Pima county roads

Pima County’s supervisors always say they want to fix area roads, but they keep rejecting plans that would pay to do it.

Lost in the din of budgetary wrangling at the state Capitol, a major transportation funding bill made it to the goal line but never crossed.

Among other things, HB 2162 would have allowed the Pima County Board of Supervisors — on a simple majority vote — to refer to the voters a half-cent expansion of the RTA tax for road repair. If a majority of voters gave the OK, it would have meant hundreds of millions of dollars for the region’s crumbling streets.

The bill “became a victim of end-of-session and budget deal-making,” said Michael Racy, the county’s lobbyist, adding later: “We were very, very close, we were standing on the finish line.”

That leaves Pima County with just one option this year for a countywide sales tax for road repair, something many officials say is the only measure up to the task of addressing the estimated $1 billion road problem facing the county’s cities, towns and vast unincorporated areas. Critics — such as Supervisor Ally Miller — argue that any sales tax is unnecessary and that current resources are sufficient if properly prioritized.

She’s an all-but-certain no vote for a county board-approved sales tax, an ordinance which is up for a vote this Tuesday. She didn’t return a call seeking comment.

That ordinance, which sets the ground rules for the sales tax, requires a simple majority vote, but the actual tax requires a seemingly impossible unanimous vote.

Given the tax’s dim prospects, this column won’t bore its readers with all the details. In short, the ordinance would divvy up proceeds between different jurisdictions based on both population and relative assessed value, involve the RTA in the development of a 10-year repair plan and auditing of progress, and dedicate significant general fund dollars to programs that aid low-income county residents, who are disproportionately impacted by sales taxes. The last element was pushed for by Supervisor Richard Elías, who said his support for the tax was contingent on substantial social program support.

But it has also soured Supervisor Steve Christy on the whole thing. He feels it diverts resources from the more important task of addressing the state of county roads, and as a result told the Road Runner on Friday that he would not be voting for the ordinance. Unlike Miller, Christy is a full-throated defender of some form of a countywide sales tax, and even put out his own plan for such a measure last year.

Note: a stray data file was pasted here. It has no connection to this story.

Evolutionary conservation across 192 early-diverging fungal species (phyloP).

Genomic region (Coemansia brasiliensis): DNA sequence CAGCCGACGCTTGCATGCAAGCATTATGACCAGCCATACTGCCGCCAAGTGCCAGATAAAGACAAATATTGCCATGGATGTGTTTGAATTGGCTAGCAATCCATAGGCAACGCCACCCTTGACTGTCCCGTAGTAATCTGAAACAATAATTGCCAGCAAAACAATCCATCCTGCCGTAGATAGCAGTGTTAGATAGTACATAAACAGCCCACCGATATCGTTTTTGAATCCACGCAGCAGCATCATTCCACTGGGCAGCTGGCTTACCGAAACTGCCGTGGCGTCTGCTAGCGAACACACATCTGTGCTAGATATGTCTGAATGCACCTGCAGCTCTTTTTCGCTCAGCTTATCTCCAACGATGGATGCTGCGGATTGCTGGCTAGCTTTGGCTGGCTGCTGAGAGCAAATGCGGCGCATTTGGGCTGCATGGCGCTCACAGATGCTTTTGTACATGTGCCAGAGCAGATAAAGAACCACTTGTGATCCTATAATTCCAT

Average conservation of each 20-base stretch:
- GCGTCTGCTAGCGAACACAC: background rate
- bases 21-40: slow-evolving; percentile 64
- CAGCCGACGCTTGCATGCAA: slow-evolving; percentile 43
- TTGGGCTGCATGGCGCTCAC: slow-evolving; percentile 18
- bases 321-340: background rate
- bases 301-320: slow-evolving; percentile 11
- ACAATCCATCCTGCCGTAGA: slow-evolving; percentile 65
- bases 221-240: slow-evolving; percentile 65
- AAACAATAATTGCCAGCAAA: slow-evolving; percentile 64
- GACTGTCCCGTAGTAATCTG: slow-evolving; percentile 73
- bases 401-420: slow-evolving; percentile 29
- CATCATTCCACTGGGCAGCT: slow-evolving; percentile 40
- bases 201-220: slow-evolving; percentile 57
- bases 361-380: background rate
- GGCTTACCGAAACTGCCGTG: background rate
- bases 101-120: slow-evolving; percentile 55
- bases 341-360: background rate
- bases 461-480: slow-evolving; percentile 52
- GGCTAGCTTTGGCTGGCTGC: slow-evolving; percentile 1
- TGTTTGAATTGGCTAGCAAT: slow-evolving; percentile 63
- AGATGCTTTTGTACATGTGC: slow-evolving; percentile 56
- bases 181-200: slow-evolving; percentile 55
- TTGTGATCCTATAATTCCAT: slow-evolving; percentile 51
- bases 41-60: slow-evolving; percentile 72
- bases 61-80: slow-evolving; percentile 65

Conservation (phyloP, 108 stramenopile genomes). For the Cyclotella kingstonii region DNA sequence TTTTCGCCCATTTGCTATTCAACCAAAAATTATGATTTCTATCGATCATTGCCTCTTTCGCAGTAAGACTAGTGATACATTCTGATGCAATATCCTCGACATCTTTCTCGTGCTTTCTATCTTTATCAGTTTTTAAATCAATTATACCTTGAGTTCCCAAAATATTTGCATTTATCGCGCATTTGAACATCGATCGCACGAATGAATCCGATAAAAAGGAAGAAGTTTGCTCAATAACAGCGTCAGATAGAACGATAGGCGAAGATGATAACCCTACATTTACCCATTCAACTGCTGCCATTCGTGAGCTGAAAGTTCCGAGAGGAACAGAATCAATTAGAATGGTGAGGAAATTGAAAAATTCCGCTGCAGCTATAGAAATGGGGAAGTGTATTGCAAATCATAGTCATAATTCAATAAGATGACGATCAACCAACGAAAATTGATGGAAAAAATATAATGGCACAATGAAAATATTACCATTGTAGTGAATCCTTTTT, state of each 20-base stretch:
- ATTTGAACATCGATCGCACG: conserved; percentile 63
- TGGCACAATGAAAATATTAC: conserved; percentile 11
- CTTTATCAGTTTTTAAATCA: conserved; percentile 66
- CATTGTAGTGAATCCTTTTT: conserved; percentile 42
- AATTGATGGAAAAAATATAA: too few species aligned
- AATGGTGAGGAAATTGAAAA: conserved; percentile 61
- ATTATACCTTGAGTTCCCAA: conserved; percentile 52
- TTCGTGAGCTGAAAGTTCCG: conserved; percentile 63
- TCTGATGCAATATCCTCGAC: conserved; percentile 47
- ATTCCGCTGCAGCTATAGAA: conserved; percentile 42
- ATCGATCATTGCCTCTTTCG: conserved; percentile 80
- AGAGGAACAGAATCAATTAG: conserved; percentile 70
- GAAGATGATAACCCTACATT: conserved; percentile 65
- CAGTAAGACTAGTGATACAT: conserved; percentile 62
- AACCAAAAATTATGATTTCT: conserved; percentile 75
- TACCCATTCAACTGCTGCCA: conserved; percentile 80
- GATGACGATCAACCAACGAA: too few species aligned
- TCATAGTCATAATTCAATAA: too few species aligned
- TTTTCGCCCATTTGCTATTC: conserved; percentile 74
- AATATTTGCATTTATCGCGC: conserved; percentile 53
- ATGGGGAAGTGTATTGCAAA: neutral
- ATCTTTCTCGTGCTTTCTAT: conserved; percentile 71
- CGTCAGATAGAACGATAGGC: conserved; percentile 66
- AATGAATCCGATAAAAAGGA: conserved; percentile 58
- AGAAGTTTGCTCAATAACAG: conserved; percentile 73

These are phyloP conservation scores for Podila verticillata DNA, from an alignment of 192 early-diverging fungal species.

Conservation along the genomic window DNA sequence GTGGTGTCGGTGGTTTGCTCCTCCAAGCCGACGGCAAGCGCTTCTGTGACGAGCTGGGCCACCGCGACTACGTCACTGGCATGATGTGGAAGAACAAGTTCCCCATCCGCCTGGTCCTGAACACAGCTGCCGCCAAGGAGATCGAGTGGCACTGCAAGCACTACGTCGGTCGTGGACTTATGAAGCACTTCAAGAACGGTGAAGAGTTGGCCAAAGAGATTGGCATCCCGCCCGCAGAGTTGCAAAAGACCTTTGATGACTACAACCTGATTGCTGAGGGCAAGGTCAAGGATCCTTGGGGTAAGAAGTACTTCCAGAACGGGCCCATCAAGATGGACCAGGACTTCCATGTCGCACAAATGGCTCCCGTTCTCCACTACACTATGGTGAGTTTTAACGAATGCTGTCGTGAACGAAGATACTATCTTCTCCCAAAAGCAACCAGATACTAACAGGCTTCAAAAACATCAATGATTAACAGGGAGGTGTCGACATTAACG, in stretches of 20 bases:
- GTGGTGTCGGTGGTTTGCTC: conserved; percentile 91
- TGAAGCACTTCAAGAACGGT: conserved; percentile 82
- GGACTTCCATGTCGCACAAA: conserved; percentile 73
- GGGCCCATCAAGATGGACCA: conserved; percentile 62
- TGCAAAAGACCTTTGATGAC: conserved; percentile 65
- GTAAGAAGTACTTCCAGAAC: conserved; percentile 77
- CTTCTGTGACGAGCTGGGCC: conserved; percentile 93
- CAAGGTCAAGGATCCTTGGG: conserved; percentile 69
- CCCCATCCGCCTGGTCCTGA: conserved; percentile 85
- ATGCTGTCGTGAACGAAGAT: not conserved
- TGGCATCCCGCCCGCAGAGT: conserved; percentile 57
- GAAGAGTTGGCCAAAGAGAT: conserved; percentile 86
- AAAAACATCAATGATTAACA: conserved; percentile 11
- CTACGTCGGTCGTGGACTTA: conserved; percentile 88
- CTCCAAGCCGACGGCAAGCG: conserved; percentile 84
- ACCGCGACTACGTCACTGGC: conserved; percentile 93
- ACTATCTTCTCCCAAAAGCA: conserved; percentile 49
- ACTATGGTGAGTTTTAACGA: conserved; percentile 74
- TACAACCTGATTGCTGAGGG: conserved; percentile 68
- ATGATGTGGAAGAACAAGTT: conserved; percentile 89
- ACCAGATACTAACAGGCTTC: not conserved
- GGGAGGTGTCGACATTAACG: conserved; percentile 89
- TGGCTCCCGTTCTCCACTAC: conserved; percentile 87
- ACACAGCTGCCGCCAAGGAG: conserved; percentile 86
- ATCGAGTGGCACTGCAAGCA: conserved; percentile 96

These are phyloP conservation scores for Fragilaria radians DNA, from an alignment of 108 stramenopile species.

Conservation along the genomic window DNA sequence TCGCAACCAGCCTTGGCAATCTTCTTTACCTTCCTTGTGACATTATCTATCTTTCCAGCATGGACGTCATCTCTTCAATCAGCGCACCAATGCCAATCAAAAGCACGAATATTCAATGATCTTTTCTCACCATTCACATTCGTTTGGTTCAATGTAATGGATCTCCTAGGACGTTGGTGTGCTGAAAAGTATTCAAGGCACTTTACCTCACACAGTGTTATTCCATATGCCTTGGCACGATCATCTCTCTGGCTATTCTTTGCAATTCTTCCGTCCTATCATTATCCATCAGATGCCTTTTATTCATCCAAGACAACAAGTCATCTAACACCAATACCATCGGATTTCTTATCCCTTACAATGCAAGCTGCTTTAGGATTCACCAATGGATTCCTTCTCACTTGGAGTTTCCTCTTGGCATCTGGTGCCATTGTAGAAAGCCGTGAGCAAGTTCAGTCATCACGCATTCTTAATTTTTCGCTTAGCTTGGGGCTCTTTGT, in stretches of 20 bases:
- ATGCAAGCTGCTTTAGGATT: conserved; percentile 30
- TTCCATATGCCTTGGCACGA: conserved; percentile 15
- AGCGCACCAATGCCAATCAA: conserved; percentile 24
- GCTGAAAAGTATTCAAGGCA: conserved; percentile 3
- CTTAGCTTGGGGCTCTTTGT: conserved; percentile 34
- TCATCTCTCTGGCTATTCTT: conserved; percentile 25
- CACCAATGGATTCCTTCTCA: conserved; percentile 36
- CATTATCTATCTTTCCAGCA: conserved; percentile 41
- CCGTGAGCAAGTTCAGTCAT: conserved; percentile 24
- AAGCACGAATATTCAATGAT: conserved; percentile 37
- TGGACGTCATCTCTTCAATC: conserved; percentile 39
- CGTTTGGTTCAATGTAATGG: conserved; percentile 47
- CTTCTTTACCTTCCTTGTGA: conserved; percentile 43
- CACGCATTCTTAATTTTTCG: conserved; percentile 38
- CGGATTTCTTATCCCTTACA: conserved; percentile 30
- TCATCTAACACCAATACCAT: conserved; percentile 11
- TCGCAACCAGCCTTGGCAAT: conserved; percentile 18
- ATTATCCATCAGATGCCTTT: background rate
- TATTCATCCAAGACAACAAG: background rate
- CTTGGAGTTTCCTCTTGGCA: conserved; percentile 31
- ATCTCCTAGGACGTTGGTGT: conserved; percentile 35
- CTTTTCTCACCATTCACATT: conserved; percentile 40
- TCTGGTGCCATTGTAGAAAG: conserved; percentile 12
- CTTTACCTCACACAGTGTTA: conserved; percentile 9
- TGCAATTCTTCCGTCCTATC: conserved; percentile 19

The ordinance may very well pass the board on Tuesday, but with two all-but-certain nos and a third skeptic, a unanimous sales tax vote June 19 — the date of final budget adoption — seems as likely as a blizzard that week.

“It’s dead on arrival,” Christy said of the ordinance and sales tax. “At this point it’s just theater, and I’m throwing in the towel on the whole thing.”

The current 25-cent road property may also face strong headwinds on its way to renewal. It was approved on a 3-2, party-line vote last year, but this year County Administrator Chuck Huckelberry is advocating for the board to require a unanimous renewal vote.

The road property tax brings in about $20 million a year for local road repair, which is split between unincorporated areas and cities and towns. Christy was a no vote with Miller last year, and said he would be again this year, which is enough to sink it if three of his colleagues approve the unanimous bar for passage.

Deputy County Administrator Carmine DeBonis said, “I think it is a possibility” that the sales tax won’t be approved and the property tax won’t be renewed. That would mean back to the waiting game for the streets approved for repair in the road property-tax plan.

Given how far the RTA expansion bill made it this year, Racy is hopeful that things will go differently next legislative cycle.

But in the meantime, things don’t look great for local road repair, according to Christy.

“After all these months, there is nothing imminent, nothing in the works in the short-term or long-term to fix the roads in Pima County,” he said.

  • Both directions of Interstate 10 between Picacho Peak and Red Rock northwest of Tucson will be reduced to two lanes from 8 p.m. to 4 a.m. Monday through Saturday for road repairs.
Sun Tran meetings

Sun Tran is looking to make two pilot fares permanent transit-ticketing options, and would like public input on the proposal. The $10 three-day pass was piloted between August and February, and the $25 for $20 program allowed riders to load $25 worth of rides onto their SunGO cards for $20.

There will be several open houses on the proposed changes during the next week:

  • Monday, May 14, noon to 1 p.m., Agave Room, University of Arizona Student Union, 1303 E. University Blvd.
  • Tuesday, May 15, noon to 1 p.m., LL meeting room, Joel D. Valdez Main Library, 101 N. Stone Ave.
  • Wednesday, May 16, 5 p.m. to 6 p.m., main meeting room, Miller-Golf Links Library, 9640 E. Golf Links Road.
  • Thursday, May 17, 10 a.m. to 11 a.m., El Pueblo Recreation Center, 101 W. Irvington Road.
  • Monday, May 21, noon to 1 p.m., El Rio Neighborhood Center, 1390 W. Speedway.
  • Tuesday, May 22, 11 a.m. to noon, Woods Memorial Library, 3455 N. 1st Ave.; and 5:30 p.m. to 6:30 p.m., Tucson City Council Ward 2 Office, 7575 E. Speedway

Contact: mwoodhouse@tucson.com or 573-4235. On Twitter: @murphywoodhouse